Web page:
Torque Converter Clutch Facts
If you own a C4 with an automatic transmission, you have probably heard about something called the torque converter but you may not understand what it is or what it does.
Torque converters are devices that limit slippage in automatic transmissions since slippage equates to lost power at the rear wheels. In the C4 service manuals, the troubleshooting procedures in the transmission area refer to the TCC (Torque Converter Clutch) and the solenoid that controls it. In other portions of the book, the troubleshooting procedures refer to the sensors and the Electronic Control Module---all of these are part of the TCC system.
When the TCC is engaged, there is a straight through mechanical coupling from the engine to the transmission instead of a fluid coupling which is the normal condition.
Whether or not the TCC is engaged is dependent on a signal from the Electronic Control Module/Powertrain Control Module (ECM/PCM) to the TCC solenoid. The ECM/PCM in turn monitors several sensors to determine whether to engage the clutch.
It can engage the clutch in any gear although we are mostly aware of engagement when in 4th gear/overdrive.
TCC Operating Conditions
The normal condition for the TCC is off. It is engaged by pulling in the coil of the TCC control solenoid via a ground path provided by the ECM/PCM. The TCC can be forced into the engaged condition by grounding pin "F" on the 12 pin ALDL connector which forces the solenoid to pull in.
The conditions for engaging the TCC are based on the ECM/PCM's evaluation of inputs from the Vehicle Speed Sensor (VSS), the Throttle Position Sensor (TPS), the Coolant Temperature Sensor (CTS), an overdrive switch mounted inside under the center console trim plate and finally the brake switch (the same one that lights the brake lights)
The 4th gear switch inside the transmission is also a part of the equation. When the transmission is in 4th gear, this switch opens. The ECM/PCM can engage the TCC in any gear (and does around 30 MPH) but being in 4th gear means the TCC must be controlled more precisely so that the engine is not loaded down at low speeds.
A TCC that does not disengage can cause the car to stall much as leaving the clutch engaged in top gear on a manual transmission can cause the engine to stall if you reduce speed beyond a certain point.
If your car wants to die as you slow down but recovers if you slip it into neutral, the TCC may not be disengaging.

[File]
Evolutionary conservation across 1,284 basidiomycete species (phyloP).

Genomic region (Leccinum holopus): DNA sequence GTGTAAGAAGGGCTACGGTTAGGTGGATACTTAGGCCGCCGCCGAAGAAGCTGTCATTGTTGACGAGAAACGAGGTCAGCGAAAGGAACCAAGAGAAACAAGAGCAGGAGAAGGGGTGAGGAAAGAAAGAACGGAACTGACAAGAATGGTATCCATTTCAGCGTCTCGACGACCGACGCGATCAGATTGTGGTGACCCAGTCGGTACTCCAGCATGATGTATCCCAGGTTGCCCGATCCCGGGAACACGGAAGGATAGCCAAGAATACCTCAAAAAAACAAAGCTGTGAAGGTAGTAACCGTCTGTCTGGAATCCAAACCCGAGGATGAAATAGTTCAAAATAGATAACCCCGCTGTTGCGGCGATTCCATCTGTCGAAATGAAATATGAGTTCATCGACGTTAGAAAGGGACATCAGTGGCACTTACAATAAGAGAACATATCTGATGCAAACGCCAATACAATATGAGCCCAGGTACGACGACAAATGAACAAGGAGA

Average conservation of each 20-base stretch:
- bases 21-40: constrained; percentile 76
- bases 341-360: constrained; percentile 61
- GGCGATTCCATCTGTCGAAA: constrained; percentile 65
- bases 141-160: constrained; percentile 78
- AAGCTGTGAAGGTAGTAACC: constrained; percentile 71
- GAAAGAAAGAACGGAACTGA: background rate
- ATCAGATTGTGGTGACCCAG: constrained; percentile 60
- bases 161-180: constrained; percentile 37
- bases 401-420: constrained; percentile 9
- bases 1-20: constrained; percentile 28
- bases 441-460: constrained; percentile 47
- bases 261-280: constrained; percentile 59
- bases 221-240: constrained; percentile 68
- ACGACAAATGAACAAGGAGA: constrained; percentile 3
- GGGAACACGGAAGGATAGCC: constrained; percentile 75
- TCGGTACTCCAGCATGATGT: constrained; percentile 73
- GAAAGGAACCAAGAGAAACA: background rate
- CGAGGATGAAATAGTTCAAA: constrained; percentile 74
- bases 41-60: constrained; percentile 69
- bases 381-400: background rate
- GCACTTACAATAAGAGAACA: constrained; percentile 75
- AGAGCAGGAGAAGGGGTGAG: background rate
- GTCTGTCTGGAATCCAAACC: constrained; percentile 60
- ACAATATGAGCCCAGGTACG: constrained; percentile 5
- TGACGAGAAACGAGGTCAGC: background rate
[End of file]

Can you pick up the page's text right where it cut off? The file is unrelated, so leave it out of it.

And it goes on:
A TCC that does not engage to begin with can result in lower than expected average MPG since the drive train will have more slippage in the path to the rear wheels and therefore a loss of efficiency.
If you suspect the TCC is not engaging, perform this test: warm the car up to more than 149 degrees coolant temperature and hold a constant amount of throttle with a speed above 55 MPH for a minute or so.
Lightly tap the brakes (not enough to appreciably slow the car, just enough to flash the brake lights) and the engine RPM should rise 100 to 200 RPM immediately after you tap the brakes.
If it does, the TCC has disengaged which means it must have engaged to begin with. If you do not see any difference in the engine RPM, you have a problem with the TCC, the solenoid that controls it, one of the sensors that the ECM/PCM monitors, a wiring harness problem or the ECM/PCM itself.
To totally troubleshoot the system, you need a scan tool and then follow the troubleshooting tree in the service manual.
Since few DIY (Do It Yourselfers) have a way to work on the THM 700 automatic transmission, repairs will probably be limited to replacing defective sensors, adjusting or replacing the overdrive or brake switches or adjusting the throttle position sensor.
If all the switches and sensors are working correctly, the problem is either in the ECM/PCM, associated harnesses or the transmission.
Finally, many of the aftermarket "speed chips" or performance PROMS (Programmable, Read Only Memory) for the ECM have had their programming adjusted so the the TCC does not engage at the relative low speed of the stock system.
This is to eliminate the "lugging down" condition that many find objectionable in town. If you are in overdrive, the stock system will engage the TCC at around 30 MPH and under some conditions this causes shuddering and poor low speed performance. Most aftermarket chips raise this lower limit to around 40-42 MPH which eliminates the problem but does slightly lower the gas mileage.